Fresh revelations are emerging that further lay bare the long-running official coverup of illegal Australian Special Air Service Regiment (SAS) killings and other abuses throughout the US-led occupation of Afghanistan.
The Australian Federal Police is now investigating a second killing by the special forces officer, known publicly only as Soldier C, after an Australian Broadcasting Corporation (ABC) report revealed video evidence showing the murder of a disabled Afghan farmer in March 2012.
The belated investigation comes amid a protracted closed-door inquiry by the Inspector General of the Australian Defence Force (IGADF) into least 55 alleged incidents of SAS involvement in war crimes between 2005 and 2016.
Two patrol members stated that Soldier C shot Ziauddin, an Afghan farmer in his early 20s from the Paryan Nawa region of Kandahar province, in the back of the head at point blank range as he tried to “limp away.” One soldier told the ABC: “He was obviously intellectually disabled. His head exploded. There was no need for what happened. No need whatsoever. In my book that was war crimes—murder.”
Ziauddin’s relative Zalimulla backed up the claims. “There was a raid,” he said. “[Helicopters] landed at about 11:00. He was about 80 to 100 metres away from where [they] landed. As [they] landed, he came towards home, he wanted to come home. He walked a distance but those people shot him.” He explained that Ziauddin was mentally disabled due to being beaten by the Taliban two years earlier and could not have been a threat to the Australian soldiers.
A patrol member was ordered to dress the man’s body in a “battle bra” chest rig containing assault rifle magazines, in order to make it appear he was an enemy combatant. When the patrol arrived back at base they were told to regard the dead man as a “high value target” and a legitimate kill. “I knew that was a lie. Everyone there knew that was a lie,” a patrol member said.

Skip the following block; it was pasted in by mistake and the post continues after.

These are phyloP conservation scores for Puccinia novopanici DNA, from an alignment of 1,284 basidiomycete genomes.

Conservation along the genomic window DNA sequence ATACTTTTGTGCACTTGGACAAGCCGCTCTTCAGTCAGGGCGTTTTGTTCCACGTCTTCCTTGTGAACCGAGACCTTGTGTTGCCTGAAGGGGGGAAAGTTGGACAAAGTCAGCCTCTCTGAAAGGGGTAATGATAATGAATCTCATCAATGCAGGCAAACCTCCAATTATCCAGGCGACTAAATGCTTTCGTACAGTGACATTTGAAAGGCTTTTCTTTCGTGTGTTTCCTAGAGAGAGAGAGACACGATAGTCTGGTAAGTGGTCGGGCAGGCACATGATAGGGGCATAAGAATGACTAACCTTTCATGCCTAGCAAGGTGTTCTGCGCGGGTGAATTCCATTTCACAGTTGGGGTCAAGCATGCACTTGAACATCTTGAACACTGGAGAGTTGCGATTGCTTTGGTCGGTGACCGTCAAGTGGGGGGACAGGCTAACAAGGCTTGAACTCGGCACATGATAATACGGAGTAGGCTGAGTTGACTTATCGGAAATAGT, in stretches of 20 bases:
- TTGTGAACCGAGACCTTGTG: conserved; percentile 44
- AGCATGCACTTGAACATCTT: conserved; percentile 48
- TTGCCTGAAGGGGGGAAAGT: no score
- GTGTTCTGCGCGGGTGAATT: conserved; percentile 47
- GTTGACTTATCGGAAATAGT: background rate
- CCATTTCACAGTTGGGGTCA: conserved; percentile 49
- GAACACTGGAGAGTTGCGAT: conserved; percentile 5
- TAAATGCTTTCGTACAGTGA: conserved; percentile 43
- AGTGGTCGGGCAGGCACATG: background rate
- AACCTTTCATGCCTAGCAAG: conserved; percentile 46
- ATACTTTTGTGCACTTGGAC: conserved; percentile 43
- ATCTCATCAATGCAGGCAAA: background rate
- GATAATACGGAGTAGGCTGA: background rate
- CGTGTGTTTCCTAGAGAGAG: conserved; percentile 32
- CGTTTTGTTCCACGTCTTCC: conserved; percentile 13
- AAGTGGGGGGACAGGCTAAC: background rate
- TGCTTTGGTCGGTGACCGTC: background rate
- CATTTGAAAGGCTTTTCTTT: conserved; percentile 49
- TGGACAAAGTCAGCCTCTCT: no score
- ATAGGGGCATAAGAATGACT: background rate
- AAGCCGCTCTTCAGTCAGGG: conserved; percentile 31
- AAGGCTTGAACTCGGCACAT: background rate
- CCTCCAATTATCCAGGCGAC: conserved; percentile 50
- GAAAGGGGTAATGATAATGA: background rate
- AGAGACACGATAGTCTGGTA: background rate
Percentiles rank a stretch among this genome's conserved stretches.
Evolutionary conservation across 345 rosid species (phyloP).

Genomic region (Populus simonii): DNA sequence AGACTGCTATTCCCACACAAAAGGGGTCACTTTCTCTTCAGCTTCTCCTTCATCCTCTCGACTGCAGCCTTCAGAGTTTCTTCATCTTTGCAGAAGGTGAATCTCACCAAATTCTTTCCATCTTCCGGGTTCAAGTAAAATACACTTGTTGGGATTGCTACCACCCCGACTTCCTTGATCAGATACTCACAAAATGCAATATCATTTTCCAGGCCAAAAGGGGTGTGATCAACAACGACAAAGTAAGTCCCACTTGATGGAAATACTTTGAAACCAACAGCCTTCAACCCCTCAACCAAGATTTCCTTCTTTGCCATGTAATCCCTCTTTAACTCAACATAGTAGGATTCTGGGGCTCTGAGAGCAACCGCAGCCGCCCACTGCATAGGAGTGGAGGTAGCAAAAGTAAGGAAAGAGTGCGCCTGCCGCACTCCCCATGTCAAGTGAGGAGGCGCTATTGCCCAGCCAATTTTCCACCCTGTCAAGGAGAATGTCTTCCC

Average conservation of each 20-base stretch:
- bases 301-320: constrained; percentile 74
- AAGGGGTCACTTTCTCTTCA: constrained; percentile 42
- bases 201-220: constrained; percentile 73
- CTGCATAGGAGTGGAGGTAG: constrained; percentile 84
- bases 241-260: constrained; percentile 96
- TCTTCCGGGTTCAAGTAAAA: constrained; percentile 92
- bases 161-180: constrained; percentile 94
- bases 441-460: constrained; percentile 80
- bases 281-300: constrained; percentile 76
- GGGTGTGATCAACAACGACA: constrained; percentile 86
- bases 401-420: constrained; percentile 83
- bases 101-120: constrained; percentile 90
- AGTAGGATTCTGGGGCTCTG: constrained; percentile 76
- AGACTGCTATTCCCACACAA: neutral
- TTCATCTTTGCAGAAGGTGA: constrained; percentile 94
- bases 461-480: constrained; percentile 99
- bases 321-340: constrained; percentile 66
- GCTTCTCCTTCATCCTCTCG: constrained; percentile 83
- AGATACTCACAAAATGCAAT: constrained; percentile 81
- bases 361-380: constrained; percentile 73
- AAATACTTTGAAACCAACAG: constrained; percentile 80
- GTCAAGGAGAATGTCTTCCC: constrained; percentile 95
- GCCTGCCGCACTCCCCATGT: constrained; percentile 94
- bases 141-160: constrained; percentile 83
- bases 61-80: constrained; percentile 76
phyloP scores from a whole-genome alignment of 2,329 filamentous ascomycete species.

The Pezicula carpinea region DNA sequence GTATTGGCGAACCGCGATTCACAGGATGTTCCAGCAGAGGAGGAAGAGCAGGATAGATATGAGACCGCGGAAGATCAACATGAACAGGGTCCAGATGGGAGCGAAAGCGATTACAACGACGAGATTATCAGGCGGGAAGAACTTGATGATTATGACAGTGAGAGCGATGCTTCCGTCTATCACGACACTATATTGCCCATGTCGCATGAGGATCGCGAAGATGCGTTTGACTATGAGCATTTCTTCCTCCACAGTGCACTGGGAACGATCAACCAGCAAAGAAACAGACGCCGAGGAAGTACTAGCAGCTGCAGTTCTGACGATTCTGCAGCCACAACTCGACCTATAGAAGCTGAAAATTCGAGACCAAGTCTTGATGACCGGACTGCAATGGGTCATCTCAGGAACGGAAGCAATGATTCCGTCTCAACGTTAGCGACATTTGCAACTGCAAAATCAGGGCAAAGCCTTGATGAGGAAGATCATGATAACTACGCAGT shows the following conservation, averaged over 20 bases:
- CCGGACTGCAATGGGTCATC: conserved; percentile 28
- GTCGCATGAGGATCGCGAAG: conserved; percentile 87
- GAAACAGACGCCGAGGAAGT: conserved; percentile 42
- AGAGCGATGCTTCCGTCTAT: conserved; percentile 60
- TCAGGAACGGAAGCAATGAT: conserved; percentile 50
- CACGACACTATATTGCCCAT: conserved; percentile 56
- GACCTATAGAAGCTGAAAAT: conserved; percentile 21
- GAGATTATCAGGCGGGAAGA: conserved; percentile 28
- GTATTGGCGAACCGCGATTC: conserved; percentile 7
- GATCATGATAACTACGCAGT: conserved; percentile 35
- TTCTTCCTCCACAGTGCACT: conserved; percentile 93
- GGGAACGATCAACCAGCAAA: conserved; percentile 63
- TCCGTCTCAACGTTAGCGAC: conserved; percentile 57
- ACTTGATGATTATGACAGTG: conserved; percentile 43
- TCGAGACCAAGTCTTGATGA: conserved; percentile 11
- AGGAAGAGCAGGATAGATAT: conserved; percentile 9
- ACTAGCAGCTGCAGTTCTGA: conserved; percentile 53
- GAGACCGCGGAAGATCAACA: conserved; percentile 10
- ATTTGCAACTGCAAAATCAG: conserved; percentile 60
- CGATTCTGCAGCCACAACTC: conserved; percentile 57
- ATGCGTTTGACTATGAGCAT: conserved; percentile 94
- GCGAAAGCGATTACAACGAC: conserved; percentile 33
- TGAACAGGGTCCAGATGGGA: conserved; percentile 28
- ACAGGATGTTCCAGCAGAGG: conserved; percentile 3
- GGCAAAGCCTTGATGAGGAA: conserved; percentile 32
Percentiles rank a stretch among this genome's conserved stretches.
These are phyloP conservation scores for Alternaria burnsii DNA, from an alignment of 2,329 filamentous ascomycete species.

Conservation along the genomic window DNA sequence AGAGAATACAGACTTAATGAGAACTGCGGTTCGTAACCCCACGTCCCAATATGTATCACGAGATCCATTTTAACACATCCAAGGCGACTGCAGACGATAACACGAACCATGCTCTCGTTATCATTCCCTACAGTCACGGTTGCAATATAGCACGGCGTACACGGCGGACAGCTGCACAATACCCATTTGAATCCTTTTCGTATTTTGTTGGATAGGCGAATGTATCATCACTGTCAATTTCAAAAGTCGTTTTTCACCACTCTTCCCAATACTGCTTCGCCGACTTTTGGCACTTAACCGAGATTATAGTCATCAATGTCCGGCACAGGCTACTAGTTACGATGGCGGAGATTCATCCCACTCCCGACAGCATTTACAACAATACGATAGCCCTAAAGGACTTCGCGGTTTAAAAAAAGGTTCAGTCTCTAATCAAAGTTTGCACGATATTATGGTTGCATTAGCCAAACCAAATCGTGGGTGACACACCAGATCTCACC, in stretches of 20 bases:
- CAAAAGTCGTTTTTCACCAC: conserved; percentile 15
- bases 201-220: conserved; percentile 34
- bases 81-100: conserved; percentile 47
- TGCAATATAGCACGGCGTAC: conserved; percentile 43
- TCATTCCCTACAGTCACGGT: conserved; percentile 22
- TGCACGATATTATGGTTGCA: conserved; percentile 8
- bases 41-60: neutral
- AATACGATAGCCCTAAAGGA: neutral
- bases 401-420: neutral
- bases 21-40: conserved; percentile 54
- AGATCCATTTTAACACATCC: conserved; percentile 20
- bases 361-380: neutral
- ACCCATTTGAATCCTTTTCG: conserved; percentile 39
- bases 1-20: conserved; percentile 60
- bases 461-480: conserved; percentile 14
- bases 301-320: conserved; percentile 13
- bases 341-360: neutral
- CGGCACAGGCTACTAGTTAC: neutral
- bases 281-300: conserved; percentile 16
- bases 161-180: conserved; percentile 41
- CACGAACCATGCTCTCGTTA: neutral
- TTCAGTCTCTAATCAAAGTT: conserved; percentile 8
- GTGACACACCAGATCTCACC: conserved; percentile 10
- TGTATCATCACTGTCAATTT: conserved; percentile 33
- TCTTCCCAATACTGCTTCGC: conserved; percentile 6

Soldier C was stood down following the showing of a soldier’s helmet footage by investigative ABC news program “Four Corners” earlier this year, which clearly revealed the point blank execution of unarmed Afghan farmer Dad Mohammad in May 2012. Despite being initially cleared by ADF on the basis that the man had a radio (and was possibly therefore a scout for the Taliban), the footage led to a referral to the police.
The exposure of Ziauddin’s killing highlights the years of coverups by successive governments, both Liberal-National and Labor, of military abuses in the Middle East.
In 2016, the military commissioned an initial inquiry after supposedly becoming concerned about the impact of years of high-intensity deployments on Australia’s special forces. Dr. Samantha Crompvoets was hired as a consultant to gather the classified, later leaked, documents that prompted the IGADF inquiry.
The Crompvoets report, which involved interviewing a range of personnel, attributed the abuses to a military “culture” of “unsanctioned and illegal application of violence on operations.”
However, despite over 250 people being interviewed so far, not a single person has yet been charged, and the IGADF inquiry, overseen by Supreme Court Justice and Major General Paul Brereton, will reportedly only hand down “recommendations” later this year.